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Mayors Say Cities are Front Line on Fight Against Climate Change

Cities Lead Fight Against Climate Changei
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February 06, 2014 7:28 PM
More than half of the world’s population lives in cities. This week, mayors from the world’s major cities will meet in Johannesburg to discuss the impact of climate change -- and what they can do to fight it. VOA’s Anita Powell is attending the conference in Johannesburg and brings us this report.
Cities Lead Fight Against Climate Change
Anita Powell
More than half of the world’s population lives in cities.  This week, mayors from the world’s major cities met in Johannesburg to discuss the impact of climate change - and what they can do to fight it. 

In recent years, bad weather has hit cities harder than ever - from hurricanes in Hong Kong and snowstorms in New York to heat waves in Rio de Janeiro.

More than 3.5 billion people around the world live in cities.  Cities consume more than two-thirds of the world’s energy - and put out more than than 70 percent of global carbon dioxide emissions.

Mayors from more than 40 major cities gathered this week in Johannesburg to discuss taking the fight against climate change all the way to their respective city halls.

The event’s host, Johannesburg executive mayor Mpho Parks Tau, says cities understand the effect they have on the world's climate.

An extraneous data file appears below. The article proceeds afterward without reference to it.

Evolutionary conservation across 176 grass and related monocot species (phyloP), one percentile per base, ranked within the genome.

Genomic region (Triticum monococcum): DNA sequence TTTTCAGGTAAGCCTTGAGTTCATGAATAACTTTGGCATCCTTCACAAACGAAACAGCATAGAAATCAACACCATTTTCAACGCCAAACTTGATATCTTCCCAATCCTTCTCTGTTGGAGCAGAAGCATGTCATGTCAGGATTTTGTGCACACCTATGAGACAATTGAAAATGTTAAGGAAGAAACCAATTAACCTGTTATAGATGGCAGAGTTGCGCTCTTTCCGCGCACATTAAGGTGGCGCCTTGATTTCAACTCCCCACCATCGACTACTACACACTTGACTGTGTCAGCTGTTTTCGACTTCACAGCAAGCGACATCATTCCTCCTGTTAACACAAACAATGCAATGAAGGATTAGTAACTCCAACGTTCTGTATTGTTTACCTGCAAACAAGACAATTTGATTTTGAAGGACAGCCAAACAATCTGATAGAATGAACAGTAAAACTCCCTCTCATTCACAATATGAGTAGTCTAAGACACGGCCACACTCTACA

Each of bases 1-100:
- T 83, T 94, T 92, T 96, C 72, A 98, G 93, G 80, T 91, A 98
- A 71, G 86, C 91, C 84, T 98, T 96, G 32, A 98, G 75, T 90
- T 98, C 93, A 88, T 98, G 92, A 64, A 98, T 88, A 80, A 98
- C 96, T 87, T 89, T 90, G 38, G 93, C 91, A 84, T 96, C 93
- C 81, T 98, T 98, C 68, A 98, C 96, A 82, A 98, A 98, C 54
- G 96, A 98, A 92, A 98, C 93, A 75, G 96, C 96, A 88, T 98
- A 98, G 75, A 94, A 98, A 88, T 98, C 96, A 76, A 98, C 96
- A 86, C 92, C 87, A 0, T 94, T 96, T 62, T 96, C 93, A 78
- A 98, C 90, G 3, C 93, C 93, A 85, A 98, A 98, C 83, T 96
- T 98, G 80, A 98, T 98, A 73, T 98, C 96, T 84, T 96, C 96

“Cities are really where the rubber hits the road, figuratively and literally," said Park. "We are responsible for public transport planning, public transport provision.  We are also responsible for the management of the electricity distribution network, water, sanitation, the management of the built environment, therefore building control and building standards, in the city of Johannesburg.  And we’re convinced that those are the areas that in fact impact on climate change.”

Across the world, Houston mayor Annise Parker says her city, known as a headquarters for oil companies, is making great strides.

“In the last seven years, the city of Houston has reduced its greenhouse gas emissions by 26 percent.  Today, I made a commitment of the next two years, 5 percent each year, we would reduce it another 10 percent,” said Parker.

The mayor widely credited with leading the charge is New York’s former leader, Michael Bloomberg.

“Our efforts to clean the air in New York City has raised life expectancy.  Life expectancy in New York City is now three years greater than the average across America.  And it has improved three years in just the last 12 years.  So you really can make a difference,” he said.

The mayors say they are convinced their efforts will help the fight against climate change - and  keep residents of their cities a little more comfortable in the long run.

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